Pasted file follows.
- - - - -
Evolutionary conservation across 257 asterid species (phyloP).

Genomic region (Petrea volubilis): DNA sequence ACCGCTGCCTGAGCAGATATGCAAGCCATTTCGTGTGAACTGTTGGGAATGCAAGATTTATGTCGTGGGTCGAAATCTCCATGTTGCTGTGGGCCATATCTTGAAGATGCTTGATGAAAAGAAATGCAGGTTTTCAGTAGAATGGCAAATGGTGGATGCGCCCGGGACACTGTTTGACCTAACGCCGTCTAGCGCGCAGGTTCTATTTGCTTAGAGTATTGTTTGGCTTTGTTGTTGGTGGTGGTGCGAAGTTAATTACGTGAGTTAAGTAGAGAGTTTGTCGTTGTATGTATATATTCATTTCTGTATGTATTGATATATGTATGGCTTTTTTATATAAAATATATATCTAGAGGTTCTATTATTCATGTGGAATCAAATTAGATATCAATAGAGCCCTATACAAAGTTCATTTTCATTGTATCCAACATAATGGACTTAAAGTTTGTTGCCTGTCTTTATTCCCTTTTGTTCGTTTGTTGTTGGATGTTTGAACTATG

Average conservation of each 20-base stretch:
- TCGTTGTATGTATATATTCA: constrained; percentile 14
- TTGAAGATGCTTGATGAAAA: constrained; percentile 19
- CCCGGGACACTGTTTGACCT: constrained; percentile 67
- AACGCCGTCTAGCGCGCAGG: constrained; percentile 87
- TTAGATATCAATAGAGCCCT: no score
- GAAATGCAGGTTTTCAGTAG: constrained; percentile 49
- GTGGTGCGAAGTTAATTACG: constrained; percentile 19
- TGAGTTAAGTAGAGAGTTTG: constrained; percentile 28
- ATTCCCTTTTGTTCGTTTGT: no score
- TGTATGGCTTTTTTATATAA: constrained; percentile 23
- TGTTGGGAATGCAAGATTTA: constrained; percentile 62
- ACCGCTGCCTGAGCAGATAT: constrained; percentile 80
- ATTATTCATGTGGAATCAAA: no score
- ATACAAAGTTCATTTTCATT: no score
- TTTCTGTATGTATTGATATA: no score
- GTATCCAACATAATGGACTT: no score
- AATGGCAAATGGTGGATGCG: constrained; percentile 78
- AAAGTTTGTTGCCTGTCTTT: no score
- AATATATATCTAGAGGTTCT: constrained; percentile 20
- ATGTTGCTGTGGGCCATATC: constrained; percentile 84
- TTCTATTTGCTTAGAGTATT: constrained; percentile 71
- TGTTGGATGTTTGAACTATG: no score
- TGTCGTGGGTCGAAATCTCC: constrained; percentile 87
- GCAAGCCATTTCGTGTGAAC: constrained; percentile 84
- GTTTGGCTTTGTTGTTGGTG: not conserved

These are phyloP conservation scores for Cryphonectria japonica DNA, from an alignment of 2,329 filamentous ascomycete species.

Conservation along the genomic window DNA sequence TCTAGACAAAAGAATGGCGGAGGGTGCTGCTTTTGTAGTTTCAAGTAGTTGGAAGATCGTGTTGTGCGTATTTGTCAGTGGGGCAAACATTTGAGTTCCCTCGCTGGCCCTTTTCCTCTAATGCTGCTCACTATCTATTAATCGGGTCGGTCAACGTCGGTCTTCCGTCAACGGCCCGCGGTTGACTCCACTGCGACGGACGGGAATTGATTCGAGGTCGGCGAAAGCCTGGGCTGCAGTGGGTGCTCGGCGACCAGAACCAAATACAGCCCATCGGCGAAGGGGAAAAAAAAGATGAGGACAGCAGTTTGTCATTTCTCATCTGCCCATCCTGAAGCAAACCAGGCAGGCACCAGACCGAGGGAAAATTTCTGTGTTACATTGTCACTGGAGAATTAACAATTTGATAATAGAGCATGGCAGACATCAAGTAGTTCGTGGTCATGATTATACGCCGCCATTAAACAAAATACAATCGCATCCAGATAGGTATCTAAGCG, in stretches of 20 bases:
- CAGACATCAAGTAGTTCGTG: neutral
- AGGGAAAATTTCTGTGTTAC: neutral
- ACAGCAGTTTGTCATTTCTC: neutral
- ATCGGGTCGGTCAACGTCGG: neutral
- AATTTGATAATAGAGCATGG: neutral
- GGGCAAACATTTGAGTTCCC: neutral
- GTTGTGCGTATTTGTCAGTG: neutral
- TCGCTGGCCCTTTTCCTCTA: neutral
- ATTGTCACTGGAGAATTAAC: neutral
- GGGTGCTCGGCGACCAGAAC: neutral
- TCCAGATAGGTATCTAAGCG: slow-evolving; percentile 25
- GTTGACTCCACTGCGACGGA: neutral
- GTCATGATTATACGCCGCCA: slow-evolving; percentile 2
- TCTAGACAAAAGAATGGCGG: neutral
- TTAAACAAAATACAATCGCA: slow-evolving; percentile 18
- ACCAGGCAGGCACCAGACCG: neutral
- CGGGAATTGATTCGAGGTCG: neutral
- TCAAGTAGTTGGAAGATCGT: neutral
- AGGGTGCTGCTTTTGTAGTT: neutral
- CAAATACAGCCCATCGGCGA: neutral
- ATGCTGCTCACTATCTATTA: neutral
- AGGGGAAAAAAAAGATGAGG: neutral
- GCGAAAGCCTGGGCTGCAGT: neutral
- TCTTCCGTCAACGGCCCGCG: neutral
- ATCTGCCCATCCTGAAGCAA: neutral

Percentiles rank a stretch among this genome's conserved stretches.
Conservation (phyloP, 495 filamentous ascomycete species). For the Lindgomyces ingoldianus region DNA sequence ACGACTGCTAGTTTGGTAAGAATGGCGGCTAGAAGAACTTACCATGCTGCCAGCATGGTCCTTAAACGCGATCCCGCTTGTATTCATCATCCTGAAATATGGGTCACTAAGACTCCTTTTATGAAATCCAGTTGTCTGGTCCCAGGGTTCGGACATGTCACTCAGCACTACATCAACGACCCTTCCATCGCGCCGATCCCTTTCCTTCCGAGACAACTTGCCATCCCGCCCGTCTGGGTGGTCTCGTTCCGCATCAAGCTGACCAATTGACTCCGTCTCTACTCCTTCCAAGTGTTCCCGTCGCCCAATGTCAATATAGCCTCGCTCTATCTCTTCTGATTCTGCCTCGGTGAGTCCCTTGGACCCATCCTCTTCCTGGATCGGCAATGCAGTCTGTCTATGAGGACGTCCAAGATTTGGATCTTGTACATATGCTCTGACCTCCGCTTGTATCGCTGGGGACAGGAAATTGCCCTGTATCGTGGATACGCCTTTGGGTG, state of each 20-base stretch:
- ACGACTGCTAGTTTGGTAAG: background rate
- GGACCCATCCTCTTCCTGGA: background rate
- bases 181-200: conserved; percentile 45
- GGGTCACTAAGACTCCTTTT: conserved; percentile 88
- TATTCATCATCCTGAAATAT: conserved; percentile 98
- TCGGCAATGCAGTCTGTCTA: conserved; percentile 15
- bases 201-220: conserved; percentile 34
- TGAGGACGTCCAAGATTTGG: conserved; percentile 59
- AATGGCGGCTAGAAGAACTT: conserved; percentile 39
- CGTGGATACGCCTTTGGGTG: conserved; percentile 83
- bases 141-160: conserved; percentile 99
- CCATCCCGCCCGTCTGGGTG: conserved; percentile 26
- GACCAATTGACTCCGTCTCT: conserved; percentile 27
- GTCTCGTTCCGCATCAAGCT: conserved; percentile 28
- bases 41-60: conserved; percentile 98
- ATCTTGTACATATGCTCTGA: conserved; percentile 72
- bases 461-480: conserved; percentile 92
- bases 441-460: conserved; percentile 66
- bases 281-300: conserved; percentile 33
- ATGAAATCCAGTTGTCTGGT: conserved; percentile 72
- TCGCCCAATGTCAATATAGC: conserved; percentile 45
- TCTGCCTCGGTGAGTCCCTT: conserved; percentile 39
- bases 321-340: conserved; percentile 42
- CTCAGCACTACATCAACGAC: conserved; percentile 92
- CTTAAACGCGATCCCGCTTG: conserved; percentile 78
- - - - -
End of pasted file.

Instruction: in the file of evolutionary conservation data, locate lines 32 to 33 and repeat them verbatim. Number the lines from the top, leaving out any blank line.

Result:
- AGGGAAAATTTCTGTGTTAC: neutral
- ACAGCAGTTTGTCATTTCTC: neutral